Ex-Uchumi manager cleared of insider trading charges
Posted Wednesday, November 24 2010 at 00:00
Former general manager of Uchumi Supermarkets Bernard Mwangi Kibaru was Tuesday cleared of insider trading charges, exposing the legal challenge the capital market regulator has to grapple with as it tries to even the playing field for investors at the Nairobi Stock Exchange.
Mr Kibaru had been charged with two counts of insider trading — the buying or selling of a stock based on information not available to the general public — in the firm’s shares in August 2008, in the first such case brought for prosecution in the 56-year history of Kenya’s capital markets.
Chief magistrate Gilbert Mutembei ruled that the businessman, who had denied charges of instructing Drummond Investment Bank to sell 111,400 Uchumi shares on April 26, 2006 contrary to the Capital Markets Authority (CMA) Act, was not guilty on the main and alternative charges of irregular trading.
“I find the prosecution has not proved beyond any reasonable doubt that the accused exploited information not generally available to the public that Uchumi was performing poorly when he sold his shares,” he ruled.
Judgement on another related case in which former Kenya Commercial Bank chief executive Terry
Davidson is alleged to have traded in Uchumi shares on the strength of information he got by virtue of the bank being a lender to the chain, is scheduled for Thursday.
Tuesday’s judgment came as the CMA released a statement revealing that seven stockbrokers, nine investment banks, two investment advisors and one fund manager have been hit by cases of fraud in the past two years.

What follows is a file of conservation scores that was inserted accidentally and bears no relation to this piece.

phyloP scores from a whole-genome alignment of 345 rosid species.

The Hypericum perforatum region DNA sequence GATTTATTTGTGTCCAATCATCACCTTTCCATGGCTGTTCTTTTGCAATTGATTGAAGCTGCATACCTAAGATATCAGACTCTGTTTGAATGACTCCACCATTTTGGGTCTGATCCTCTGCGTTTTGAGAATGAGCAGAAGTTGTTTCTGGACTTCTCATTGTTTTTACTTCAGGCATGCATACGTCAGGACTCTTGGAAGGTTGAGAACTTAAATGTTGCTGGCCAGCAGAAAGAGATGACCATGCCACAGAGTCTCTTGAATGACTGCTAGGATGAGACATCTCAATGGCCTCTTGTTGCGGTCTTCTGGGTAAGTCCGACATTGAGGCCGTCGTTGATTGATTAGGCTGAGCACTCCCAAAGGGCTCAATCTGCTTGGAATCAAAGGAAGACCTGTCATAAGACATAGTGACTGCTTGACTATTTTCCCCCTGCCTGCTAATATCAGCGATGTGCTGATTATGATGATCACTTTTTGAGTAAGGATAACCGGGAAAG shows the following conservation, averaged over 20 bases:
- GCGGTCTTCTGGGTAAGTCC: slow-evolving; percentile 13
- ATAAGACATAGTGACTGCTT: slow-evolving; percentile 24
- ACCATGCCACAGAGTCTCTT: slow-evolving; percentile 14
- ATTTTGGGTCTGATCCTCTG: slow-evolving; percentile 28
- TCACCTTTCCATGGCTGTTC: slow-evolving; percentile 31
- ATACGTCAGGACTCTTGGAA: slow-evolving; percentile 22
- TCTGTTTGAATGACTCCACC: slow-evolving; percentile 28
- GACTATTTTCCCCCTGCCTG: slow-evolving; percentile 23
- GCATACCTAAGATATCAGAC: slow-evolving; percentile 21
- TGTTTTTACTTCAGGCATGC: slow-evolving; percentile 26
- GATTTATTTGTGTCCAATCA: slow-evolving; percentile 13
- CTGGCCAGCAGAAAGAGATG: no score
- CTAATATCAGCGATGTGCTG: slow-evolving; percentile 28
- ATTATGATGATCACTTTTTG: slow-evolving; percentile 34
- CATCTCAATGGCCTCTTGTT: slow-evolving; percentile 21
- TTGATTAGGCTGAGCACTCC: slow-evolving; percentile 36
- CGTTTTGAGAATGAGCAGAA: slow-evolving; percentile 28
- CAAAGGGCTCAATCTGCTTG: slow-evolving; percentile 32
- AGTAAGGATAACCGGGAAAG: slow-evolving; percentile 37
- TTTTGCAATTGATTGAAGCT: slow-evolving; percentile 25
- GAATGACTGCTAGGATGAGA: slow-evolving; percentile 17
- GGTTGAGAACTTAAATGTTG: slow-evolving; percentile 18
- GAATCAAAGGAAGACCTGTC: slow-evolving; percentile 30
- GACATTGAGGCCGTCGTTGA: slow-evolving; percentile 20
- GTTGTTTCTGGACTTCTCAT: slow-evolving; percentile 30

The regulator said it has handled 153 fraud cases this year, down from 224 cases last year.
“Investigations into 68 cases have been concluded while 31 cases are pending at the law court,” the statement said. About Sh21.3 million has been recovered from 50 suspects, over 80 per cent of whom are former employees of the victim firms.
In the insider case ruling, Mr Mutembei said that although the defence had demonstrated that Uchumi’s poor performance and the pulling out of its major shareholders was a matter that had been publicised in the newspapers, the accused had not exploited such information for personal gain.
CMA classifies such transactions as use of unpublished price-sensitive information to trade in listed shares — an offence for which a first-time offender is liable to a Sh2.5 million fine, five years imprisonment or both.
Mr Kibaru through lawyer Otiende Omolo said the Press reports regarding the performance of the retail chain might have hurt the confidence of the investors. He admitted that as a senior manager in the supermarket he was in a position to access company accounts.
But the magistrate said the information memorandum of the rights issue clearly showed Uchumi was making losses and was technically insolvent.
He observed that it had been anticipated in the memorandum that Uchumi would return “to being cash-flow-positive with 18 months, achieve break-even within 30 months and achieve a modest profit within 36 months.”
“The fact that the company was making losses and was expected to continue doing so for the next 18 months was a fact known to the public. This was equally known to the accused when he bought his shares,” said the magistrate.